Many people with 20/20 eye sight suffer from visual dysfunctions that can impact reading and learning. Some of the behavioral symptoms we see in school age kids are the result of poor visual skills. In fact the check list for ADD and ADHD look very similar to the visual dysfunction checklist.
Majority of learning involves the use of vision. Imagine a child that cannot team his eyes together to see single and clear, how is he supposed to concentrate on reading and writing. And what about the child that has trouble changing his focus from seeing distance to near, how can he copy from the board and find his place back on the page. A child after a car accident or brain injury can appear to be doing well, but he might very well experience symptoms such as sensitivity to light, trouble with tracking, and concentration issues that can severely impact his ability to learn.
These visual dysfunctions can be improved through lenses and vision therapy. Our doctors and vision therapists routinely help patients with reading and learning difficulties, amblyopia, strabismus, traumatic brain injury, post stroke, visual strain, focusing and eye teaming problems, and special needs.
1 in 4 children struggle with reading because of undiagnosed vision problems.
They lack adequate visual skills needed for close up work during reading, writing, and computer tasks. Often, we attribute children’s symptoms to problems such as ADHD or learning disabilities, when the source of their problems in the classroom is undiagnosed visual problems.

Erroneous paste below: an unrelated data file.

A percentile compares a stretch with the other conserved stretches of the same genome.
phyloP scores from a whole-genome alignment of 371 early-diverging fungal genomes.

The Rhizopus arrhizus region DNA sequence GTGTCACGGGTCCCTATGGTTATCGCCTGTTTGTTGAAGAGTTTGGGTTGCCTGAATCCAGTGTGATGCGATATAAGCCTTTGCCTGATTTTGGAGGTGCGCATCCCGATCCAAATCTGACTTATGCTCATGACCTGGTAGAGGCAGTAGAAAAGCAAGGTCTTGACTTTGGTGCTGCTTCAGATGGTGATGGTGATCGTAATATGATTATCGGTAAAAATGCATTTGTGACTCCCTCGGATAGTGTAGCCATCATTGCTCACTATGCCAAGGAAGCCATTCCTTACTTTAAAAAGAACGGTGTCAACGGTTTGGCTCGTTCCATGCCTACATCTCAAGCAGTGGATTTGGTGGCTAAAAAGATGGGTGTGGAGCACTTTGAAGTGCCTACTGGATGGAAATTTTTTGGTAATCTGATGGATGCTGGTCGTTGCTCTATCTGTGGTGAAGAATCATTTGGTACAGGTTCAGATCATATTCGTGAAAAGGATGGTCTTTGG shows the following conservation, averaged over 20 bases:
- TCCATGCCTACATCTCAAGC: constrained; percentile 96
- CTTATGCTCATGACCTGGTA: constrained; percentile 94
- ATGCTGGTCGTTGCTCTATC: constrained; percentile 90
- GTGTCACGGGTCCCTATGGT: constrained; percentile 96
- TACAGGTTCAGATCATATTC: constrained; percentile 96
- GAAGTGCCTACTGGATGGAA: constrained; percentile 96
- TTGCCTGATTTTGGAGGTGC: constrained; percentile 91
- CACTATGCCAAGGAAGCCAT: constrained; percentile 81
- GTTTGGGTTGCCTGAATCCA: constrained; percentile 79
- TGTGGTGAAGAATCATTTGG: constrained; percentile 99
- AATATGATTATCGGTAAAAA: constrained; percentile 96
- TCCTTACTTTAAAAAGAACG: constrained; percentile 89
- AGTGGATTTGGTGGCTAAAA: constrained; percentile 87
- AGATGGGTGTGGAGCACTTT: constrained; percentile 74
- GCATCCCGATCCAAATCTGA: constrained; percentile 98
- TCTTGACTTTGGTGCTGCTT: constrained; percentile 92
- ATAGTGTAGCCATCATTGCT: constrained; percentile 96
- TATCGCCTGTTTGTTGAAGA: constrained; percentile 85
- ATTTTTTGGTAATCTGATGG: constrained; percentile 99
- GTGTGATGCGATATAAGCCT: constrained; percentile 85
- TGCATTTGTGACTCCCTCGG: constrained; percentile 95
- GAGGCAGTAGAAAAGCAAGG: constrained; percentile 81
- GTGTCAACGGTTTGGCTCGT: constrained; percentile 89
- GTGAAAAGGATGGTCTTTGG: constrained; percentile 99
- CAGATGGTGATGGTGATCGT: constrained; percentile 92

80% of learning takes place through vision
The whole brain is involved with vision and integrated with all other senses. Two thirds of our brain pathways is taken up by vision. A few of the visual skills that can impact learning includes eye tracking, focusing, eye teaming, depth perception, eye-hand-body coordination, visual memory, and visual form perception.
60% of students identified as learning disabled have undetected visual problems.Your child can only learn properly if he can move his eyes along the lines of a book efficiently, switch from far to near vision quickly and accurately, sustain clarity on targets at different distances such as copying from the board, team the eyes to see single when reading with minimal effort, integrate what they see and what they write, visually discriminate objects, and successfully perform some other visual tasks. If your child cannot do these visual tasks efficiently, a bright child can easily be mislabeled learning disabled.
Symptoms of poor visual performance
- Blurred Vision distance or near
- Rubs eyes frequently or squints
- Closes or covers one eye or holds things very close or far
- Able to read only for a short time
- Poor reading comprehension
- Frequent headaches or eye strain
- Poor or inconsistent handwriting
- Trouble learning right and left or reverses letters/numbers
- Difficulty changing focus far and near
- Uses finger to keep place and poor posture when reading or writing
- Trouble with basic math concepts or poor speller
- Dizziness or motion sickness
For more information, visit the following websites:
Optometric Extension Program Foundation www.oepf.org/
College of Optometrists in Vision Development (COVD)www.covd.org/
Parents Active for Vision Education (PAVE)pavevision.org/
To find an optometrist that understands vision and learning near you, visit:
Optometric Extension Program (OEPF) www.oepf.org/page/map
College of Optometrists in Vision Development (COVD)covd.site-ym.com/
For professional papers and research, visit:
Optometric Extension Program Reference Center (OEPF) www.oepf.org/page/professional-papers
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